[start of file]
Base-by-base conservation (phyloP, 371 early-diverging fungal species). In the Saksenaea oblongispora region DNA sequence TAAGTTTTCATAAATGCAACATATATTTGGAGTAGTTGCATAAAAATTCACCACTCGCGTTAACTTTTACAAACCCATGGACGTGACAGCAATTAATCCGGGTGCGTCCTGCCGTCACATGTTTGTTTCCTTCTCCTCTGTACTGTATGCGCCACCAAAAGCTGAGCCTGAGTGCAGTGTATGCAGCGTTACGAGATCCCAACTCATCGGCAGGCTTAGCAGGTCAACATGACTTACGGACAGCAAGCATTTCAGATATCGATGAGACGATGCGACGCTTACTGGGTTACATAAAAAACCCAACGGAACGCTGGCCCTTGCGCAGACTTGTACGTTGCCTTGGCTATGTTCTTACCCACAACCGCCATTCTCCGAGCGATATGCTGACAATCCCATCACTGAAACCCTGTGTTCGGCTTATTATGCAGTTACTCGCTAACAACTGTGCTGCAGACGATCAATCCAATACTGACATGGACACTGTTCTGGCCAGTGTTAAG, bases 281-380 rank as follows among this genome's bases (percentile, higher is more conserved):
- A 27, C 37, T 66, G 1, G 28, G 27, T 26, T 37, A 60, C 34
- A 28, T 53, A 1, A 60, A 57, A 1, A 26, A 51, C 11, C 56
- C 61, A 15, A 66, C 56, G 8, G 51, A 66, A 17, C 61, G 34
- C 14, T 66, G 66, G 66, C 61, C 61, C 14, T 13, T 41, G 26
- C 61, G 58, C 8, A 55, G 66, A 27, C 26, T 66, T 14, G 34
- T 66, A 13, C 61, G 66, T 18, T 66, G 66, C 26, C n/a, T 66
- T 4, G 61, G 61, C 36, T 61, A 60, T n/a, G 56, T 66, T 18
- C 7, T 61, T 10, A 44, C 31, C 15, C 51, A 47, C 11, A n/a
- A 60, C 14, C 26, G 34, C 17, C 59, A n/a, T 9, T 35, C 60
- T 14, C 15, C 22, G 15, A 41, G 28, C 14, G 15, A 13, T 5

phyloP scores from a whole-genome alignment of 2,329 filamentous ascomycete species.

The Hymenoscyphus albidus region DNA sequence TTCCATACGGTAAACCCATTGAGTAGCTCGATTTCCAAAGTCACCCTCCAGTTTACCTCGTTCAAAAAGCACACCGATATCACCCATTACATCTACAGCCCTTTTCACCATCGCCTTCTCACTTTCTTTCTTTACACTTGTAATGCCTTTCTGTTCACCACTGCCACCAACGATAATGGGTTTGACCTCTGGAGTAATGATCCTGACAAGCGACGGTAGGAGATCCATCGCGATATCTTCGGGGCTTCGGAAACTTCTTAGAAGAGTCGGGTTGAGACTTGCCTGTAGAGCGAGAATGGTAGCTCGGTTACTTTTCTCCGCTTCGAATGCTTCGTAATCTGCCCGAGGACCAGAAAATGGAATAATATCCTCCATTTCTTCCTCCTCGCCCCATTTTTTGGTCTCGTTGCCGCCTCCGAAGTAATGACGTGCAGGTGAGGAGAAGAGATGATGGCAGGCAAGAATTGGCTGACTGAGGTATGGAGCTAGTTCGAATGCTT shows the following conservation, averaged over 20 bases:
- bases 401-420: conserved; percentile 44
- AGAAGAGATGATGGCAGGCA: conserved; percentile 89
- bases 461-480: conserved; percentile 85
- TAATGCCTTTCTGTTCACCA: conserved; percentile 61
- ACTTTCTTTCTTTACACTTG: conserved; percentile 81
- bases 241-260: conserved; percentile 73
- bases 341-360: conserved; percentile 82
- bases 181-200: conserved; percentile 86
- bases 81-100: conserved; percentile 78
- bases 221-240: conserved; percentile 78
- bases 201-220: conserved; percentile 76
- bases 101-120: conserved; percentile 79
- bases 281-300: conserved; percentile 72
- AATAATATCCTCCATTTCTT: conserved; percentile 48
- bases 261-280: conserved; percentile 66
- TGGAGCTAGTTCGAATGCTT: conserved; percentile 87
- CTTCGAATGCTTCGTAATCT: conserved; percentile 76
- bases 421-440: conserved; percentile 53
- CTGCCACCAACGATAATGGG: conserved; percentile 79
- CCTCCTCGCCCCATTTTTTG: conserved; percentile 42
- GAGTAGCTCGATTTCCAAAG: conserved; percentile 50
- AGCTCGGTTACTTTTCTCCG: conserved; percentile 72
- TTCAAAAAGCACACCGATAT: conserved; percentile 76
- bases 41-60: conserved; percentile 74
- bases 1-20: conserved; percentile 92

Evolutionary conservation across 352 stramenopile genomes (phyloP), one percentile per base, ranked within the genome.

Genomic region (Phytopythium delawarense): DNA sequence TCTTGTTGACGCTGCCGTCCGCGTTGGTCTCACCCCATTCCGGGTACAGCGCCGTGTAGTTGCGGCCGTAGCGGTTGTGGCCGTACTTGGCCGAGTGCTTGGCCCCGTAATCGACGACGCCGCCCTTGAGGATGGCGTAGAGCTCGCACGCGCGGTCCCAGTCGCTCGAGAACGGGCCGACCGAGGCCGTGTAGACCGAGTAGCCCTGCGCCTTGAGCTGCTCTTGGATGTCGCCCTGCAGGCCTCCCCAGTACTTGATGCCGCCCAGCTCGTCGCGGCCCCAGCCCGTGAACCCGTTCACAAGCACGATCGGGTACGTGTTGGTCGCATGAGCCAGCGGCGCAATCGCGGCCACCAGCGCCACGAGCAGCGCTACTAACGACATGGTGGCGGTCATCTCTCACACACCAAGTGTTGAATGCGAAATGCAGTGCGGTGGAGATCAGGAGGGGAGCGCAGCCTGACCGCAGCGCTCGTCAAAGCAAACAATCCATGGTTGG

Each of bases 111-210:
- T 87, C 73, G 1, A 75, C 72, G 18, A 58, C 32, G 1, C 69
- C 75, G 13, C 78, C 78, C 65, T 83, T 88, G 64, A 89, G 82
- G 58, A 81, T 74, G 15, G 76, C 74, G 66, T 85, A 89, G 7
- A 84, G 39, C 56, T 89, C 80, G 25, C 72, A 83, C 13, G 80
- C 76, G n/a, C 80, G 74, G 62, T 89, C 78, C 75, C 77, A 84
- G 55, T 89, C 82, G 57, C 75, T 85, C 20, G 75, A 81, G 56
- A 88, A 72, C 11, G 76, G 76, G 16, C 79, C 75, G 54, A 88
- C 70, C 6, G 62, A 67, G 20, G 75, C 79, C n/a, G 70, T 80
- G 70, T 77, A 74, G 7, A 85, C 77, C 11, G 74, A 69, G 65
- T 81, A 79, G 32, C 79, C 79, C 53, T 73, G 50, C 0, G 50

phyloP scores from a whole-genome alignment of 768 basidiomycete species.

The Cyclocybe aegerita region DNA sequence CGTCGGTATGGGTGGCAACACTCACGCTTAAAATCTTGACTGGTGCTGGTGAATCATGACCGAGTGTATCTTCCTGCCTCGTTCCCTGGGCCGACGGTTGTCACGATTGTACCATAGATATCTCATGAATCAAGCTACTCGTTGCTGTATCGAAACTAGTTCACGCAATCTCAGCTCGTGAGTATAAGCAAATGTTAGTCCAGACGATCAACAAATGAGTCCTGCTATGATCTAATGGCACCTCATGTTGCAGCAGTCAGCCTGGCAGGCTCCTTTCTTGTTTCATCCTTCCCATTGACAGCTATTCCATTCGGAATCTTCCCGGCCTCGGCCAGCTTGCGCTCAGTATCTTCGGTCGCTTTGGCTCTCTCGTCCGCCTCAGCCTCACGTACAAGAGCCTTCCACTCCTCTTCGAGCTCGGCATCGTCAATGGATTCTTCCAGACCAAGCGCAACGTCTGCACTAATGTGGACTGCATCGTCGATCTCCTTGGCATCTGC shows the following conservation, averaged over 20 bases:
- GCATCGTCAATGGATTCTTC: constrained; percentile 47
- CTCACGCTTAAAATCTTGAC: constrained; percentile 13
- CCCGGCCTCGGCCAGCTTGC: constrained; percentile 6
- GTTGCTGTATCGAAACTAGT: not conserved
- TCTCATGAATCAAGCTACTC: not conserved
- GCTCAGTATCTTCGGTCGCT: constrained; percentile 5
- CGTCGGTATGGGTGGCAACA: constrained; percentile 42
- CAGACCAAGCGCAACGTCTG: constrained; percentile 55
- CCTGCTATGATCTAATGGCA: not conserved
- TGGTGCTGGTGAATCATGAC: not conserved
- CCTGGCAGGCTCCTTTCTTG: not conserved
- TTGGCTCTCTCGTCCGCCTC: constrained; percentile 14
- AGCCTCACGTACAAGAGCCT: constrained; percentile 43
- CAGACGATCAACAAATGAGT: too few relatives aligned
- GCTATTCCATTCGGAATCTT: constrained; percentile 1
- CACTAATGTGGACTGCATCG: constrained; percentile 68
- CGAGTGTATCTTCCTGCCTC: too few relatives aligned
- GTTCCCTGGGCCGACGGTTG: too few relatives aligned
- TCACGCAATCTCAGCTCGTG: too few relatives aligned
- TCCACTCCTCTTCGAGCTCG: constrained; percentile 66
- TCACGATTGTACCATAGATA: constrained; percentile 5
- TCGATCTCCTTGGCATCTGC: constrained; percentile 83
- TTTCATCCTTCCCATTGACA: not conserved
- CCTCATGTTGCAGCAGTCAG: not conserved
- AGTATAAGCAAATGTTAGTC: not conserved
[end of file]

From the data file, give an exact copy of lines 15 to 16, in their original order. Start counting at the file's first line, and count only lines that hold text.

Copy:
- AGAAGAGATGATGGCAGGCA: conserved; percentile 89
- bases 461-480: conserved; percentile 85